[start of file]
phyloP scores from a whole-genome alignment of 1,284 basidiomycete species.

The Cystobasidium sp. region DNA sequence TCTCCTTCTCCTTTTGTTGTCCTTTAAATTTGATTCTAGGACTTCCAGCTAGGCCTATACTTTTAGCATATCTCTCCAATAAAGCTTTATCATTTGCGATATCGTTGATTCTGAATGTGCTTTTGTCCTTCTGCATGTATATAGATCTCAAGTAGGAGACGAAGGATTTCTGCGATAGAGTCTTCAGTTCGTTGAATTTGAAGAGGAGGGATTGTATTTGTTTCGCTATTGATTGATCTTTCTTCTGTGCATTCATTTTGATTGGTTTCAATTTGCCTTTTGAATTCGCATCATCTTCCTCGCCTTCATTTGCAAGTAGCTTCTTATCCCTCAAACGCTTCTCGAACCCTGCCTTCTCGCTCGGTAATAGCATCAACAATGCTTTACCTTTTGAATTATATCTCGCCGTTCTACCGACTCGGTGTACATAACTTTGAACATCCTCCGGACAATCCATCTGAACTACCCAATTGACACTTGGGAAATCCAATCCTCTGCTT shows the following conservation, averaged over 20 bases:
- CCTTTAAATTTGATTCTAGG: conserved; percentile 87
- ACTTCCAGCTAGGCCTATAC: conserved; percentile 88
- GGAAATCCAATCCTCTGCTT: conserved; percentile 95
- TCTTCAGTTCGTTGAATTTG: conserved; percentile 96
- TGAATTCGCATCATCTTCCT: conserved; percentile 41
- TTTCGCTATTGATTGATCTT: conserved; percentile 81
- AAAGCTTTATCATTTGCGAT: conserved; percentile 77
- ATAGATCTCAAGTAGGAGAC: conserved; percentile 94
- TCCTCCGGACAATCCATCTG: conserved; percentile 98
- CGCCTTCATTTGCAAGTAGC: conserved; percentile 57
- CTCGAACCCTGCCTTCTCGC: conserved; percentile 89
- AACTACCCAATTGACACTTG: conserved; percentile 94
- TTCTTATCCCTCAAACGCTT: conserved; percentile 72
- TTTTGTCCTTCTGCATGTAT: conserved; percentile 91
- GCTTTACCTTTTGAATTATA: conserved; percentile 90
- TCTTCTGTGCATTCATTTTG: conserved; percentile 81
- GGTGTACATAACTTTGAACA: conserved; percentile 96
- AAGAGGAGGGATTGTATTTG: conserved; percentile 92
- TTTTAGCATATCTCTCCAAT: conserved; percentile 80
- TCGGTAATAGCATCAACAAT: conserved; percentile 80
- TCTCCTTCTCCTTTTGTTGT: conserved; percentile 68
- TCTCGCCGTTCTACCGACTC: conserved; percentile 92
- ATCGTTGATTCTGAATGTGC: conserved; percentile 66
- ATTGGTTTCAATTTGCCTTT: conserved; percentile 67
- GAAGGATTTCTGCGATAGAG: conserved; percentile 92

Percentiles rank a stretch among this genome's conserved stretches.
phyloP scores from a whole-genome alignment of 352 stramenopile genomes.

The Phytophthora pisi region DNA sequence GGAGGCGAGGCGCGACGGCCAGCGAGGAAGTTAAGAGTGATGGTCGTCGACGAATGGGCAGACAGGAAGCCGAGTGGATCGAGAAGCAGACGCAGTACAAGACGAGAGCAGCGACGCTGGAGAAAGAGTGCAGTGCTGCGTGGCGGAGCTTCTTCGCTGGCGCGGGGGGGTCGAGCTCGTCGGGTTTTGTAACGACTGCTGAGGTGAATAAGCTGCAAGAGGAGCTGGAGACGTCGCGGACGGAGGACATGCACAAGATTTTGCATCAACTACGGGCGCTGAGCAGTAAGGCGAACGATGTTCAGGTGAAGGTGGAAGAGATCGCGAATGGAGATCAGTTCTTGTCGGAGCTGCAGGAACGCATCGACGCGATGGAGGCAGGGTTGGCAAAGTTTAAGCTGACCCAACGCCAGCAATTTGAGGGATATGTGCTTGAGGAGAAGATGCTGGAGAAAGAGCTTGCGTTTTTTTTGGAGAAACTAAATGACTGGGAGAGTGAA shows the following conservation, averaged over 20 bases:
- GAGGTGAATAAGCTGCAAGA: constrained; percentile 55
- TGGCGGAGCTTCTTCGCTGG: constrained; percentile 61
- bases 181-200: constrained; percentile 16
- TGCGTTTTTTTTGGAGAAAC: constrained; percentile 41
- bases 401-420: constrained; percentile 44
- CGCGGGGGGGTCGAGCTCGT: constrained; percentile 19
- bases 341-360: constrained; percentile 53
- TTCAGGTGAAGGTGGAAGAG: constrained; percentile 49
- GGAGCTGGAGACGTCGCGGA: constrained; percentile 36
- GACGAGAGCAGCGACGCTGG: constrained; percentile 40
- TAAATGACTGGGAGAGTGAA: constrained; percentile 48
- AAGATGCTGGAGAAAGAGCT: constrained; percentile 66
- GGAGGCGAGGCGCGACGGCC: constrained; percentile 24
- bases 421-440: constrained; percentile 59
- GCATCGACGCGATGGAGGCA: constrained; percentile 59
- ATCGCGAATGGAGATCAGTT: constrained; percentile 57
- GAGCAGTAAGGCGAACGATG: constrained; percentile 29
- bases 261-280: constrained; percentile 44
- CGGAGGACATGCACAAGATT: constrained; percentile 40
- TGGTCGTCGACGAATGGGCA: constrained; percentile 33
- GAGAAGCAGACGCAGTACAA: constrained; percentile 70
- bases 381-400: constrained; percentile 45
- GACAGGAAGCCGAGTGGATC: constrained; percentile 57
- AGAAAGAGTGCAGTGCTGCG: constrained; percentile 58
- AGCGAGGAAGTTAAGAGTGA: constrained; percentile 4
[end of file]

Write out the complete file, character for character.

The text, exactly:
phyloP scores from a whole-genome alignment of 1,284 basidiomycete species.

The Cystobasidium sp. region DNA sequence TCTCCTTCTCCTTTTGTTGTCCTTTAAATTTGATTCTAGGACTTCCAGCTAGGCCTATACTTTTAGCATATCTCTCCAATAAAGCTTTATCATTTGCGATATCGTTGATTCTGAATGTGCTTTTGTCCTTCTGCATGTATATAGATCTCAAGTAGGAGACGAAGGATTTCTGCGATAGAGTCTTCAGTTCGTTGAATTTGAAGAGGAGGGATTGTATTTGTTTCGCTATTGATTGATCTTTCTTCTGTGCATTCATTTTGATTGGTTTCAATTTGCCTTTTGAATTCGCATCATCTTCCTCGCCTTCATTTGCAAGTAGCTTCTTATCCCTCAAACGCTTCTCGAACCCTGCCTTCTCGCTCGGTAATAGCATCAACAATGCTTTACCTTTTGAATTATATCTCGCCGTTCTACCGACTCGGTGTACATAACTTTGAACATCCTCCGGACAATCCATCTGAACTACCCAATTGACACTTGGGAAATCCAATCCTCTGCTT shows the following conservation, averaged over 20 bases:
- CCTTTAAATTTGATTCTAGG: conserved; percentile 87
- ACTTCCAGCTAGGCCTATAC: conserved; percentile 88
- GGAAATCCAATCCTCTGCTT: conserved; percentile 95
- TCTTCAGTTCGTTGAATTTG: conserved; percentile 96
- TGAATTCGCATCATCTTCCT: conserved; percentile 41
- TTTCGCTATTGATTGATCTT: conserved; percentile 81
- AAAGCTTTATCATTTGCGAT: conserved; percentile 77
- ATAGATCTCAAGTAGGAGAC: conserved; percentile 94
- TCCTCCGGACAATCCATCTG: conserved; percentile 98
- CGCCTTCATTTGCAAGTAGC: conserved; percentile 57
- CTCGAACCCTGCCTTCTCGC: conserved; percentile 89
- AACTACCCAATTGACACTTG: conserved; percentile 94
- TTCTTATCCCTCAAACGCTT: conserved; percentile 72
- TTTTGTCCTTCTGCATGTAT: conserved; percentile 91
- GCTTTACCTTTTGAATTATA: conserved; percentile 90
- TCTTCTGTGCATTCATTTTG: conserved; percentile 81
- GGTGTACATAACTTTGAACA: conserved; percentile 96
- AAGAGGAGGGATTGTATTTG: conserved; percentile 92
- TTTTAGCATATCTCTCCAAT: conserved; percentile 80
- TCGGTAATAGCATCAACAAT: conserved; percentile 80
- TCTCCTTCTCCTTTTGTTGT: conserved; percentile 68
- TCTCGCCGTTCTACCGACTC: conserved; percentile 92
- ATCGTTGATTCTGAATGTGC: conserved; percentile 66
- ATTGGTTTCAATTTGCCTTT: conserved; percentile 67
- GAAGGATTTCTGCGATAGAG: conserved; percentile 92

Percentiles rank a stretch among this genome's conserved stretches.
phyloP scores from a whole-genome alignment of 352 stramenopile genomes.

The Phytophthora pisi region DNA sequence GGAGGCGAGGCGCGACGGCCAGCGAGGAAGTTAAGAGTGATGGTCGTCGACGAATGGGCAGACAGGAAGCCGAGTGGATCGAGAAGCAGACGCAGTACAAGACGAGAGCAGCGACGCTGGAGAAAGAGTGCAGTGCTGCGTGGCGGAGCTTCTTCGCTGGCGCGGGGGGGTCGAGCTCGTCGGGTTTTGTAACGACTGCTGAGGTGAATAAGCTGCAAGAGGAGCTGGAGACGTCGCGGACGGAGGACATGCACAAGATTTTGCATCAACTACGGGCGCTGAGCAGTAAGGCGAACGATGTTCAGGTGAAGGTGGAAGAGATCGCGAATGGAGATCAGTTCTTGTCGGAGCTGCAGGAACGCATCGACGCGATGGAGGCAGGGTTGGCAAAGTTTAAGCTGACCCAACGCCAGCAATTTGAGGGATATGTGCTTGAGGAGAAGATGCTGGAGAAAGAGCTTGCGTTTTTTTTGGAGAAACTAAATGACTGGGAGAGTGAA shows the following conservation, averaged over 20 bases:
- GAGGTGAATAAGCTGCAAGA: constrained; percentile 55
- TGGCGGAGCTTCTTCGCTGG: constrained; percentile 61
- bases 181-200: constrained; percentile 16
- TGCGTTTTTTTTGGAGAAAC: constrained; percentile 41
- bases 401-420: constrained; percentile 44
- CGCGGGGGGGTCGAGCTCGT: constrained; percentile 19
- bases 341-360: constrained; percentile 53
- TTCAGGTGAAGGTGGAAGAG: constrained; percentile 49
- GGAGCTGGAGACGTCGCGGA: constrained; percentile 36
- GACGAGAGCAGCGACGCTGG: constrained; percentile 40
- TAAATGACTGGGAGAGTGAA: constrained; percentile 48
- AAGATGCTGGAGAAAGAGCT: constrained; percentile 66
- GGAGGCGAGGCGCGACGGCC: constrained; percentile 24
- bases 421-440: constrained; percentile 59
- GCATCGACGCGATGGAGGCA: constrained; percentile 59
- ATCGCGAATGGAGATCAGTT: constrained; percentile 57
- GAGCAGTAAGGCGAACGATG: constrained; percentile 29
- bases 261-280: constrained; percentile 44
- CGGAGGACATGCACAAGATT: constrained; percentile 40
- TGGTCGTCGACGAATGGGCA: constrained; percentile 33
- GAGAAGCAGACGCAGTACAA: constrained; percentile 70
- bases 381-400: constrained; percentile 45
- GACAGGAAGCCGAGTGGATC: constrained; percentile 57
- AGAAAGAGTGCAGTGCTGCG: constrained; percentile 58
- AGCGAGGAAGTTAAGAGTGA: constrained; percentile 4